Can an Ex-wife Be the Beneficiary on Her Ex-husband's Life Insurance in Texas?

By Jeffry Olson, J.D.

Can an Ex-wife Be the Beneficiary on Her Ex-husband's Life Insurance in Texas?

By Jeffry Olson, J.D.

Life insurance pays money to a beneficiary in the event of the policy holder's death, and it's a common tool for family-planning purposes. One spouse names the other spouse as the beneficiary to ensure that the surviving spouse has money for burial expenses and living expenses in the event of the first spouse's death. However, divorce happens, and if the deceased ex-spouse had life insurance, chances are that the living ex-spouse was named in it. In the state of Texas, though, an ex-spouse does not get paid as a beneficiary under the life insurance policy after the divorce, but there are some exceptions.

Man showing document to woman

General Prohibition

After getting divorced, most people don't want their former spouse to receive money under a life insurance policy. The best way to keep this from happening is to contact the life insurance company to change the name of the beneficiary of the life insurance policy from the ex-spouse to someone else.

Understandably, in the chaos of divorce, sometimes people forget to call their insurance provider and change their beneficiary. Fortunately, Texas's Family Code steps in to help. Under state law, once a couple divorces, one spouse cannot usually receive the other spouse's life insurance payout, even if they are still officially the beneficiary.

Who Receives the Proceeds

The next issue involves determining who gets the proceeds of the life insurance policy when the policy holder dies and the ex-spouse who remains listed as a beneficiary cannot receive the funds.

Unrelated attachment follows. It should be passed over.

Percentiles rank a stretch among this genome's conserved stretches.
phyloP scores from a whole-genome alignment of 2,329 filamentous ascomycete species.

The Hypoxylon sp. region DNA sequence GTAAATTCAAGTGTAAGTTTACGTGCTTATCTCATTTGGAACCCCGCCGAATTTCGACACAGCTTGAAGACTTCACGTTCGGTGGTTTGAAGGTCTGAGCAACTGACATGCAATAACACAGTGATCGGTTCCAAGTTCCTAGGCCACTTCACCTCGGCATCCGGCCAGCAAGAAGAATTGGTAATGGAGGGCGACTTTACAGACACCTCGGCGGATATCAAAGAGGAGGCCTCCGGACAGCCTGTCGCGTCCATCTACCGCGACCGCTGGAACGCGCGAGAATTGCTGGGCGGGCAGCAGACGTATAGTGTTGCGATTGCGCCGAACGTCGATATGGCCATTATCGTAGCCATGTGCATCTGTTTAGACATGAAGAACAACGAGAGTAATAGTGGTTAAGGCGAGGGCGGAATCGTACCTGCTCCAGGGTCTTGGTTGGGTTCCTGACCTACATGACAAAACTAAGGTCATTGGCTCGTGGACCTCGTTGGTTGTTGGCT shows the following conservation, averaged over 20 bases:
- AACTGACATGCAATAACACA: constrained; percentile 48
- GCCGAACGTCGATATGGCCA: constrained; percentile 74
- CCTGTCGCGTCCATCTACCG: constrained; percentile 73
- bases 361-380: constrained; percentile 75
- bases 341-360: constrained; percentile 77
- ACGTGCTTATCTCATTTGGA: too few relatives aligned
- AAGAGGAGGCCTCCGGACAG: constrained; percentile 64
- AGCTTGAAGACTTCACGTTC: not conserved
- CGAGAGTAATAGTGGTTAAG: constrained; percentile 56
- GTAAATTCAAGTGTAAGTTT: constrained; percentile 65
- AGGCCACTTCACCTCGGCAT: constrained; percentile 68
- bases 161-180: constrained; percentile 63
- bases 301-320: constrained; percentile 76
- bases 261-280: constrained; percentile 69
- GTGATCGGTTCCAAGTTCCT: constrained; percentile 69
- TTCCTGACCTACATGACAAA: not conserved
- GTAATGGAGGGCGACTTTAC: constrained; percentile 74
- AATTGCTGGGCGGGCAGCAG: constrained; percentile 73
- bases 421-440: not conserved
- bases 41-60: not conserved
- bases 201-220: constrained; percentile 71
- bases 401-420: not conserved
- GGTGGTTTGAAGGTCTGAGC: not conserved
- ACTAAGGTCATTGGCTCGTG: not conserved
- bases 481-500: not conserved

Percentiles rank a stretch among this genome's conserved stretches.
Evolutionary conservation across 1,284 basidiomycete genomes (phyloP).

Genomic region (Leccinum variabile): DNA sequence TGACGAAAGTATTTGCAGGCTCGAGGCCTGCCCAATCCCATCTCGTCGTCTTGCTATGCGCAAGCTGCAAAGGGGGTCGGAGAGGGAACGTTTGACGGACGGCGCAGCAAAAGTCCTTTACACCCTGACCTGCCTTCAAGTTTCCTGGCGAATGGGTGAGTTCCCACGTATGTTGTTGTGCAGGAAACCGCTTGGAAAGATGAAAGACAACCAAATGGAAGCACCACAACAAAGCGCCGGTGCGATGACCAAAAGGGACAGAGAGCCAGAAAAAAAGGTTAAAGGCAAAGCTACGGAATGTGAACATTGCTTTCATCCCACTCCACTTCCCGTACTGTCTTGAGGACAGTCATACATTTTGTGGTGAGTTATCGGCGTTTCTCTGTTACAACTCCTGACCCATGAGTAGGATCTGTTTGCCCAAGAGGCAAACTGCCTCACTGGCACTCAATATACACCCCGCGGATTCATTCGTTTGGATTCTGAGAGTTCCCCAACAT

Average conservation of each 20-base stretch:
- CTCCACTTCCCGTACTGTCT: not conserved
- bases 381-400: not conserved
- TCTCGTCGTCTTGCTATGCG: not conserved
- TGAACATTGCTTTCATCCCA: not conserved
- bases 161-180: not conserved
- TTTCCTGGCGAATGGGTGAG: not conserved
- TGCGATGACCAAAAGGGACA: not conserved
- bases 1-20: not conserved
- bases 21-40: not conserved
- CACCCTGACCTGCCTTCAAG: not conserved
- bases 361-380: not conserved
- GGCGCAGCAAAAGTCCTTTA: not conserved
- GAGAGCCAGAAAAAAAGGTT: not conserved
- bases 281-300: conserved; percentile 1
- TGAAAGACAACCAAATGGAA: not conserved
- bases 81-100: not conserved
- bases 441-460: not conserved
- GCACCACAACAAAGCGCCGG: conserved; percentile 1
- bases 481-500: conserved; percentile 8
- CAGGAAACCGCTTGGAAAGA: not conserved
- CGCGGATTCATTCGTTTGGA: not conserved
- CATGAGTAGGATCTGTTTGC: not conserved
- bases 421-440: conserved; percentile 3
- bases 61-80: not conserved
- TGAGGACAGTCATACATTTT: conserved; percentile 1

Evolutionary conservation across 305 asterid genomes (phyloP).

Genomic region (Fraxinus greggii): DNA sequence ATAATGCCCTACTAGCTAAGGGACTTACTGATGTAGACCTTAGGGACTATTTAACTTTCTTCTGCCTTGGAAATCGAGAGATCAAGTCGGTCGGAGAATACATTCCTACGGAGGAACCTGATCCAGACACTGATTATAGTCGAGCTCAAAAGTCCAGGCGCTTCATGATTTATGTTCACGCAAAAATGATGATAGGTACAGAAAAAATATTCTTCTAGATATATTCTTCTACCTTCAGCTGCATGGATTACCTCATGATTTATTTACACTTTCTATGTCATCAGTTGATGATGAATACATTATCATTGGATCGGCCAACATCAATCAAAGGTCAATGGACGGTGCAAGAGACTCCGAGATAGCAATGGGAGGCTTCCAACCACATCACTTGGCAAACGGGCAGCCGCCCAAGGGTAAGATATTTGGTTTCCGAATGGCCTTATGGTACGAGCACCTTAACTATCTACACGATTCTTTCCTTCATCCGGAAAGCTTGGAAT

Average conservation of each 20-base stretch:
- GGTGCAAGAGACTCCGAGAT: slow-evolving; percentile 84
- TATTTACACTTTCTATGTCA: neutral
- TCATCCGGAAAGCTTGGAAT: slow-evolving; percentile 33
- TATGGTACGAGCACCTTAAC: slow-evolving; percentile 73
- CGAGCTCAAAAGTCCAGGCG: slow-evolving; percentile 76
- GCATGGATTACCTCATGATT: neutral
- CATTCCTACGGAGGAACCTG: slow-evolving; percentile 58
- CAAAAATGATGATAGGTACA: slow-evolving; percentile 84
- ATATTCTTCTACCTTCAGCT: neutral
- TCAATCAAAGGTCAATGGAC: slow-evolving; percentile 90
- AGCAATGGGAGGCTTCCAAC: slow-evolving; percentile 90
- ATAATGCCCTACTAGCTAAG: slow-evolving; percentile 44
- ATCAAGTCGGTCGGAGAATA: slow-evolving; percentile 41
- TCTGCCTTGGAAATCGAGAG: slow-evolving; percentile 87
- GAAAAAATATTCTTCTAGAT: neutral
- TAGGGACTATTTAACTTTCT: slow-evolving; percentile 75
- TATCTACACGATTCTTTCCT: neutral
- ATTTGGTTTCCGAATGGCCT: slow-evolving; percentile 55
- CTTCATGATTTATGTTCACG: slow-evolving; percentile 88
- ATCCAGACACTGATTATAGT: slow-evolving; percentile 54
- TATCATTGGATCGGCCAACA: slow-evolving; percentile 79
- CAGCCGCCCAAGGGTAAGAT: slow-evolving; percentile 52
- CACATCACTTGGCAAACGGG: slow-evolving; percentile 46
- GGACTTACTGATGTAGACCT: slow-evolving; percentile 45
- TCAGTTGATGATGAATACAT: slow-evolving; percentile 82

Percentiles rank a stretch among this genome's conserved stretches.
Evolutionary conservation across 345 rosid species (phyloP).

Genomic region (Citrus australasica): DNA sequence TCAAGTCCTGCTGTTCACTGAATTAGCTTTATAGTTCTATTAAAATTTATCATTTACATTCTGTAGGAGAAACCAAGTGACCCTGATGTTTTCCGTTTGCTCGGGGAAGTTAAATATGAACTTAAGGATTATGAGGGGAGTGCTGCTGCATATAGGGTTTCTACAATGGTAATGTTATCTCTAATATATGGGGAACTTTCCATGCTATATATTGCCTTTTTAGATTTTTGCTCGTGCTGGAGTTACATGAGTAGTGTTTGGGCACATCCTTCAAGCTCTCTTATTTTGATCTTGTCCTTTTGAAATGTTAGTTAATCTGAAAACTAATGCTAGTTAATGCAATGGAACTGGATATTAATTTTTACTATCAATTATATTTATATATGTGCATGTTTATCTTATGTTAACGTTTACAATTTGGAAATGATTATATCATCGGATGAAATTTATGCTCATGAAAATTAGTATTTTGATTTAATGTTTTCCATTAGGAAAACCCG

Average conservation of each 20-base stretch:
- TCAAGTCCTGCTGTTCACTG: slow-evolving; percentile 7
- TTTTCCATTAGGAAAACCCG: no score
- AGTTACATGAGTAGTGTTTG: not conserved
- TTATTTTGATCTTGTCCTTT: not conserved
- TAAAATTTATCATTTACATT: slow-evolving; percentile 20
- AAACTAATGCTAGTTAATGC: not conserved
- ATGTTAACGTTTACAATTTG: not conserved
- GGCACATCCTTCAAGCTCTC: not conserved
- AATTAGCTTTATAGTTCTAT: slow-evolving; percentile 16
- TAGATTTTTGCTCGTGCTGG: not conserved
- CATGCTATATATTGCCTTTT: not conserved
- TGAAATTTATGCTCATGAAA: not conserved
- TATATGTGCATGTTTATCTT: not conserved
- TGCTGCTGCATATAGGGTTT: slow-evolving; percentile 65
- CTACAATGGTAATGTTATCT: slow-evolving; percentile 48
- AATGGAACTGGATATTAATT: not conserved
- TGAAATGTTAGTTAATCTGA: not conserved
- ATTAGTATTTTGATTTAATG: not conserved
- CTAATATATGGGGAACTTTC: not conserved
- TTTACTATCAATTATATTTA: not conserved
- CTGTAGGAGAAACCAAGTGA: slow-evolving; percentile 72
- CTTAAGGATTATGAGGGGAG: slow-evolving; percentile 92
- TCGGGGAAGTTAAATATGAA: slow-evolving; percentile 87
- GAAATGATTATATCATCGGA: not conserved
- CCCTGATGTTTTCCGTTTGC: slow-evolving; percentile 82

In most situations, the secondary beneficiary receives the life insurance policy payout. Most insurance companies require the policyholder to name a secondary beneficiary for situations like this, in which the primary beneficiary cannot take the proceeds for some reason. If there is no secondary beneficiary, or if the secondary beneficiary is also barred from recovering the proceeds, the payout goes to the deceased spouse's estate for distribution.


There are exceptions to the general prohibition on an ex-spouse recovering benefits from their former spouse's life insurance policy. An ex-spouse can still be entitled to life insurance proceeds of their former spouse in three situations.

First, the former spouse can still get the life insurance payout if the divorce decree itself entitles them to it. As part of the distribution of assets, former spouses may agree to this, or a judge might order it to help balance out the financial award to each spouse or to guarantee alimony or child support.

Second, the former spouse can still receive the payment if they are the trustee of funds intended for a child or dependent of either of the former spouses. In this situation, the surviving ex-spouse has a legal obligation, as a trustee, to use the money to benefit the child or dependent.

Third, if the deceased spouse renames or reaffirms their former spouse as the intended beneficiary after the divorce, the ex-spouse can still receive the life insurance proceeds. Sometimes divorces are amicable, and it's not unheard of for a policy holder to want their former spouse to receive life insurance benefits after their divorce, either for fairness or to make sure the former spouse has enough money to care for children.

During the process of divorce, there are many legal documents that need to be accounted for, and while a life insurance policy is one of them, it tends to be forgotten about. But in Texas, the ex-spouse automatically does not receive life insurance benefits unless otherwise decreed, such as in a last will and testament. So if you do want your ex-spouse to receive benefits, make sure that's legally noted.

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